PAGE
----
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Hazée, S., Y. Van Vaerenbergh and V. Armirotto (2017): Co-creating service recovery after service failure: The role of brand equity, Journal of Business Research, 74(), pp.101-109
Co-creating service recovery with customers has recently appeared as a new perspective in service research. Prior research demonstrates the effectiveness of co-created recovery strategies in driving customer outcomes, and outlines when co-creating a service recovery is recommended. This paper complements prior research not only by demonstrating the mediating role of outcome favorability in the relationship between co-created service recovery and customer outcomes, but also by showing whether organizations with different levels of brand equity benefit equally from co-creating service recovery with their customers. The results of two experiments show that co-creating a service recovery makes customers believe they received the most favorable solution for the service failure, which in turn influences satisfaction with service recovery and repurchase intentions. In addition, co-creating a service recovery is recommended for organizations with low levels of brand equity, but not for organizations with high levels of brand equity.
Krishen, A. S., R. L. Raschke, A. G. Close and P. Kachroo (2017): A power-responsibility equilibrium framework for fairness: Understanding consumers’ implicit privacy concerns for location-based services, Journal of Business Research, 73(), pp.20-29
Location-based services rely on geospatial technologies that involve data that offer information of a prosocial nature – such as a nearby highway closure. The objective of this mixed method research is to examine consumers’ concerns about privacy and fairness that pertain to these services. The basis for this research is the theory on the power-responsibility equilibrium. Study 1 qualitatively examines 332 comments; Study 2 uses a quantitative structural equation model with a sample of 291 non-students. Our findings indicate that fairness perceptions of privacy-related policies are enhanced when a consumer has a higher internal locus of control, higher attitude toward the communication, and lower level of privacy concern.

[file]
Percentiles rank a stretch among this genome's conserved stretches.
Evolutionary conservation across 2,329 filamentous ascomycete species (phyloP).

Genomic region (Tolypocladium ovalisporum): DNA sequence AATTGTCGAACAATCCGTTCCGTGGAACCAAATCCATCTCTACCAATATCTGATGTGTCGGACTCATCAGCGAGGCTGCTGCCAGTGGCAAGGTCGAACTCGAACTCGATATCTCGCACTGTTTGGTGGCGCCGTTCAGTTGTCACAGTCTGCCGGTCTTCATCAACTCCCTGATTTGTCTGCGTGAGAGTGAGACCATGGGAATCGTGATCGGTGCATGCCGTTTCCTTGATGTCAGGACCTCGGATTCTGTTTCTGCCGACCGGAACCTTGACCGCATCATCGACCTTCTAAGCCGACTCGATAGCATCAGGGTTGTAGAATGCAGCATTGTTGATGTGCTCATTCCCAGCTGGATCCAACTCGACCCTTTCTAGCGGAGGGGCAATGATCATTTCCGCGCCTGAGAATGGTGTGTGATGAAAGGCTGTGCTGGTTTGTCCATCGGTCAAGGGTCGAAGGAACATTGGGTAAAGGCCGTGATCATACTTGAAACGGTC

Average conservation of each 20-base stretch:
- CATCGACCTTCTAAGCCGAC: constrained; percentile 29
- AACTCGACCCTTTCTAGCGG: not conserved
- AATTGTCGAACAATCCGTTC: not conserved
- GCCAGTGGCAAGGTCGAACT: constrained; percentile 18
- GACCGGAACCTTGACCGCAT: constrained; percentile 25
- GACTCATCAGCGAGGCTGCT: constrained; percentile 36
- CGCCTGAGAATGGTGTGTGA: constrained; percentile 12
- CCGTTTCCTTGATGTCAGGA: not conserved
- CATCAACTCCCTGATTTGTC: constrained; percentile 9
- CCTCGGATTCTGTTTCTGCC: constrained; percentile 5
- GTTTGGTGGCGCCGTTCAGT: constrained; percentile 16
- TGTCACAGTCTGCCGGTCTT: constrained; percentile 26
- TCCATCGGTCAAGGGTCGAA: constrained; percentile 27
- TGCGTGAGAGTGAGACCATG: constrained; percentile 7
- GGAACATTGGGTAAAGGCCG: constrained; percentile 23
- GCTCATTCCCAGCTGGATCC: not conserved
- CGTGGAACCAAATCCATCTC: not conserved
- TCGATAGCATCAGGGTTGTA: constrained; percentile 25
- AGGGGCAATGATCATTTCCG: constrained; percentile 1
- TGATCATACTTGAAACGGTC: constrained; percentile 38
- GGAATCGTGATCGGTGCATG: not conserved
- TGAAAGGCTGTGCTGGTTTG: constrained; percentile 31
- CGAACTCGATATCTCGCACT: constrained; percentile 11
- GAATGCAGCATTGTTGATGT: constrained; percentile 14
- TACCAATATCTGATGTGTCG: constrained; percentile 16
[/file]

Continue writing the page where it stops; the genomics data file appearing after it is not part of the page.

Madhavaram, S. and S. D. Hunt (2017): Customizing business-to-business (B2B) professional services: The role of intellectual capital and internal social capital, Journal of Business Research, 74(), pp.38-46
Business-to-business (B2B) professional service firms often develop highly customized offerings for their customers. Customizing B2B professional services is a knowledge intensive process that requires the coordinated efforts of individuals with specialized knowledge and skills. Drawing on customization and social capital theory, we develop and test an intellectual capital (IC) model of customizing B2B professional services that rests on two foundational premises. First, three different forms IC, that is, employees’ knowledge of customers, employees’ technical knowledge and abilities, and organizational creativity, make firms more effective at customizing B2B professional services. Second, internal social capital (ISC) is a precursor to the intellectual capital that enables firms to effectively produce customized B2B professional services. Analyses of data from key informants of 161 marketing research firms support our theses.
Milanova, V. and P. Maas (2017): Sharing intangibles: Uncovering individual motives for engagement in a sharing service setting, Journal of Business Research, 75(), pp.159-171
The sharing economy has shifted the way in which goods and services are consumed – from exclusive ownership toward collective usage with economic benefits. Current literature addresses consumer motives to participate in commercial sharing of goods and services with a physical manifestation. In contrast, this study shows the relevance of intangibility for sharing services and empirically examines consumers’ motives, perceptions, and experiences in the context of a new insurance model. A qualitative investigation reveals three main characteristics of intangible service sharing: financial benefits as a main motivator for participation, emerging weak social and symbolic values in a controlled environment, and a network of strangers as a crucial precondition for sharing. The work contributes to research on the sharing economy as well as to managerial considerations for the design of sharing services. In particular, managers need to balance between community development and the preservation of anonymity when promoting sharing services based on intangible elements.
Stangl, B., M. Kastner and G. Prayag (2017): Pay-what-you-want for high-value priced services: Differences between potential, new, and repeat customers, Journal of Business Research, 74(), pp.168-174
This study contributes to the limited literature on the pricing method of pay-what-you-want (PWYW) in the context of a high-value service. The study evaluates the applicability and profitability of PWYW by comparing the minimum, maximum, and PWYW prices to traditional list prices of Europe’s biggest dance festival (ImPulsTanz). Results from an analysis of secondary data from ImPulsTanz reveal a pricing structure mainly demographic-based. Survey results show that PWYW prices differ between three customer groups (potential, new, and repeat). Comparing potential, new, and repeat customers, the latter is willing to pay the highest prices. Despite all customers indicating their willingness to pay for the service, PWYW prices are lower than traditional list prices. Findings also confirm the existence of three segments of customers with diverse price consciousness and quality, and value perceptions. Implications for the pricing and promotion of high-value services using PWYW are offered.